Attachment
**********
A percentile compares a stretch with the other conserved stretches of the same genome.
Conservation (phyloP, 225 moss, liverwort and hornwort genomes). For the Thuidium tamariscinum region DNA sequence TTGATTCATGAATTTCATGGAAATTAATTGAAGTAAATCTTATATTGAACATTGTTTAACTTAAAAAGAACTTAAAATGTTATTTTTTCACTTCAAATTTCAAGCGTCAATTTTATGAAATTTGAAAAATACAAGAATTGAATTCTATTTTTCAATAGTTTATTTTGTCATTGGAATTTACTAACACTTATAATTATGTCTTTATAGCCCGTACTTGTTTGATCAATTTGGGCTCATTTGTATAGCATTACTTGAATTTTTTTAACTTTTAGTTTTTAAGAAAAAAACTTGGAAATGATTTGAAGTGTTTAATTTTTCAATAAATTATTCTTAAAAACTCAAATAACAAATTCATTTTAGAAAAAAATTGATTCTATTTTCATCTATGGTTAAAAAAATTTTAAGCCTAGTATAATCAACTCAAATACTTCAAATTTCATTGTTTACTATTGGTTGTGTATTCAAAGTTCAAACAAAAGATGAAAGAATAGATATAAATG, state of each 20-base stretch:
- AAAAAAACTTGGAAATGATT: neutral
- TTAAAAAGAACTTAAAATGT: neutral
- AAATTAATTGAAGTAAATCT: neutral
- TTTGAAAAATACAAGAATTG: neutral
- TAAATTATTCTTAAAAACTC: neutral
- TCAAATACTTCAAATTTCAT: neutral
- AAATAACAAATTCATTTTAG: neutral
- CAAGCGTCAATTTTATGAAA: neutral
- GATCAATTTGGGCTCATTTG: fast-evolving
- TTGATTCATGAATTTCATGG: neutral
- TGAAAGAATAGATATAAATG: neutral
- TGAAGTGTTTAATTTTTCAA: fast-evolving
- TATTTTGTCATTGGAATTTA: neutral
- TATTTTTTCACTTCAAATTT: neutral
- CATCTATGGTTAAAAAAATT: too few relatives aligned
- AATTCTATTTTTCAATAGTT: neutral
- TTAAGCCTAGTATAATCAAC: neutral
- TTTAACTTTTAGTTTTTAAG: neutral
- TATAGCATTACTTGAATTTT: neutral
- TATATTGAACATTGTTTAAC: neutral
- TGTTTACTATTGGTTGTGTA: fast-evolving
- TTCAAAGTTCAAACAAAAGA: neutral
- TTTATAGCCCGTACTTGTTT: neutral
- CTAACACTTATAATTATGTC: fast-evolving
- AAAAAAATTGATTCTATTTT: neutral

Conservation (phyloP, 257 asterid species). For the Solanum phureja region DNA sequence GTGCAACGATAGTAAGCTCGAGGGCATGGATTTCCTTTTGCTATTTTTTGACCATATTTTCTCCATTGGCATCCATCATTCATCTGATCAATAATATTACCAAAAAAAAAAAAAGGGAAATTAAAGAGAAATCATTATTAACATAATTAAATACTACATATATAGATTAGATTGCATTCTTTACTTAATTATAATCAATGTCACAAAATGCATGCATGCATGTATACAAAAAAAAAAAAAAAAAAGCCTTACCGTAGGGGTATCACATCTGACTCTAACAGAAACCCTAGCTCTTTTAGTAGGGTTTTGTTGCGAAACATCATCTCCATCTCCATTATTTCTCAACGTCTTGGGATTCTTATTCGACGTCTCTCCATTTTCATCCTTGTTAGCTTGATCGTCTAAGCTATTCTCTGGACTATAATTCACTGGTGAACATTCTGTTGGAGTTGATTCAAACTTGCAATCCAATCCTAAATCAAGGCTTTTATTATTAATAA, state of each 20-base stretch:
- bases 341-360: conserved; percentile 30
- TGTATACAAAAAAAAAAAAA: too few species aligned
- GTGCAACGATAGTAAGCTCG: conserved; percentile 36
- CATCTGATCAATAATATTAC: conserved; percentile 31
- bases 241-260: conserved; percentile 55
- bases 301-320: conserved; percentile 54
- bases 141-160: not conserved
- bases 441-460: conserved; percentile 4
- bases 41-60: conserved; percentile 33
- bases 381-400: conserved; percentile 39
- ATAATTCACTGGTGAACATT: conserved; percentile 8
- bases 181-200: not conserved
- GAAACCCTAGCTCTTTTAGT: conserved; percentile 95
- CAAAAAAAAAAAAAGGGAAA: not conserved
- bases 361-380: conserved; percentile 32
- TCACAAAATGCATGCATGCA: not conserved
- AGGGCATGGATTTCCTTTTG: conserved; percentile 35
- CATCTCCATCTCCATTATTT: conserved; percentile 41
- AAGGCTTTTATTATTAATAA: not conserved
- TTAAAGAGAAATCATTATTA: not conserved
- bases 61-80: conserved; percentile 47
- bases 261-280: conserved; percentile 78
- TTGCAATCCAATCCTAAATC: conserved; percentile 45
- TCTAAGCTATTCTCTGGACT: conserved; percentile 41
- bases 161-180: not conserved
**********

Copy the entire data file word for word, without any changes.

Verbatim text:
A percentile compares a stretch with the other conserved stretches of the same genome.
Conservation (phyloP, 225 moss, liverwort and hornwort genomes). For the Thuidium tamariscinum region DNA sequence TTGATTCATGAATTTCATGGAAATTAATTGAAGTAAATCTTATATTGAACATTGTTTAACTTAAAAAGAACTTAAAATGTTATTTTTTCACTTCAAATTTCAAGCGTCAATTTTATGAAATTTGAAAAATACAAGAATTGAATTCTATTTTTCAATAGTTTATTTTGTCATTGGAATTTACTAACACTTATAATTATGTCTTTATAGCCCGTACTTGTTTGATCAATTTGGGCTCATTTGTATAGCATTACTTGAATTTTTTTAACTTTTAGTTTTTAAGAAAAAAACTTGGAAATGATTTGAAGTGTTTAATTTTTCAATAAATTATTCTTAAAAACTCAAATAACAAATTCATTTTAGAAAAAAATTGATTCTATTTTCATCTATGGTTAAAAAAATTTTAAGCCTAGTATAATCAACTCAAATACTTCAAATTTCATTGTTTACTATTGGTTGTGTATTCAAAGTTCAAACAAAAGATGAAAGAATAGATATAAATG, state of each 20-base stretch:
- AAAAAAACTTGGAAATGATT: neutral
- TTAAAAAGAACTTAAAATGT: neutral
- AAATTAATTGAAGTAAATCT: neutral
- TTTGAAAAATACAAGAATTG: neutral
- TAAATTATTCTTAAAAACTC: neutral
- TCAAATACTTCAAATTTCAT: neutral
- AAATAACAAATTCATTTTAG: neutral
- CAAGCGTCAATTTTATGAAA: neutral
- GATCAATTTGGGCTCATTTG: fast-evolving
- TTGATTCATGAATTTCATGG: neutral
- TGAAAGAATAGATATAAATG: neutral
- TGAAGTGTTTAATTTTTCAA: fast-evolving
- TATTTTGTCATTGGAATTTA: neutral
- TATTTTTTCACTTCAAATTT: neutral
- CATCTATGGTTAAAAAAATT: too few relatives aligned
- AATTCTATTTTTCAATAGTT: neutral
- TTAAGCCTAGTATAATCAAC: neutral
- TTTAACTTTTAGTTTTTAAG: neutral
- TATAGCATTACTTGAATTTT: neutral
- TATATTGAACATTGTTTAAC: neutral
- TGTTTACTATTGGTTGTGTA: fast-evolving
- TTCAAAGTTCAAACAAAAGA: neutral
- TTTATAGCCCGTACTTGTTT: neutral
- CTAACACTTATAATTATGTC: fast-evolving
- AAAAAAATTGATTCTATTTT: neutral

Conservation (phyloP, 257 asterid species). For the Solanum phureja region DNA sequence GTGCAACGATAGTAAGCTCGAGGGCATGGATTTCCTTTTGCTATTTTTTGACCATATTTTCTCCATTGGCATCCATCATTCATCTGATCAATAATATTACCAAAAAAAAAAAAAGGGAAATTAAAGAGAAATCATTATTAACATAATTAAATACTACATATATAGATTAGATTGCATTCTTTACTTAATTATAATCAATGTCACAAAATGCATGCATGCATGTATACAAAAAAAAAAAAAAAAAAGCCTTACCGTAGGGGTATCACATCTGACTCTAACAGAAACCCTAGCTCTTTTAGTAGGGTTTTGTTGCGAAACATCATCTCCATCTCCATTATTTCTCAACGTCTTGGGATTCTTATTCGACGTCTCTCCATTTTCATCCTTGTTAGCTTGATCGTCTAAGCTATTCTCTGGACTATAATTCACTGGTGAACATTCTGTTGGAGTTGATTCAAACTTGCAATCCAATCCTAAATCAAGGCTTTTATTATTAATAA, state of each 20-base stretch:
- bases 341-360: conserved; percentile 30
- TGTATACAAAAAAAAAAAAA: too few species aligned
- GTGCAACGATAGTAAGCTCG: conserved; percentile 36
- CATCTGATCAATAATATTAC: conserved; percentile 31
- bases 241-260: conserved; percentile 55
- bases 301-320: conserved; percentile 54
- bases 141-160: not conserved
- bases 441-460: conserved; percentile 4
- bases 41-60: conserved; percentile 33
- bases 381-400: conserved; percentile 39
- ATAATTCACTGGTGAACATT: conserved; percentile 8
- bases 181-200: not conserved
- GAAACCCTAGCTCTTTTAGT: conserved; percentile 95
- CAAAAAAAAAAAAAGGGAAA: not conserved
- bases 361-380: conserved; percentile 32
- TCACAAAATGCATGCATGCA: not conserved
- AGGGCATGGATTTCCTTTTG: conserved; percentile 35
- CATCTCCATCTCCATTATTT: conserved; percentile 41
- AAGGCTTTTATTATTAATAA: not conserved
- TTAAAGAGAAATCATTATTA: not conserved
- bases 61-80: conserved; percentile 47
- bases 261-280: conserved; percentile 78
- TTGCAATCCAATCCTAAATC: conserved; percentile 45
- TCTAAGCTATTCTCTGGACT: conserved; percentile 41
- bases 161-180: not conserved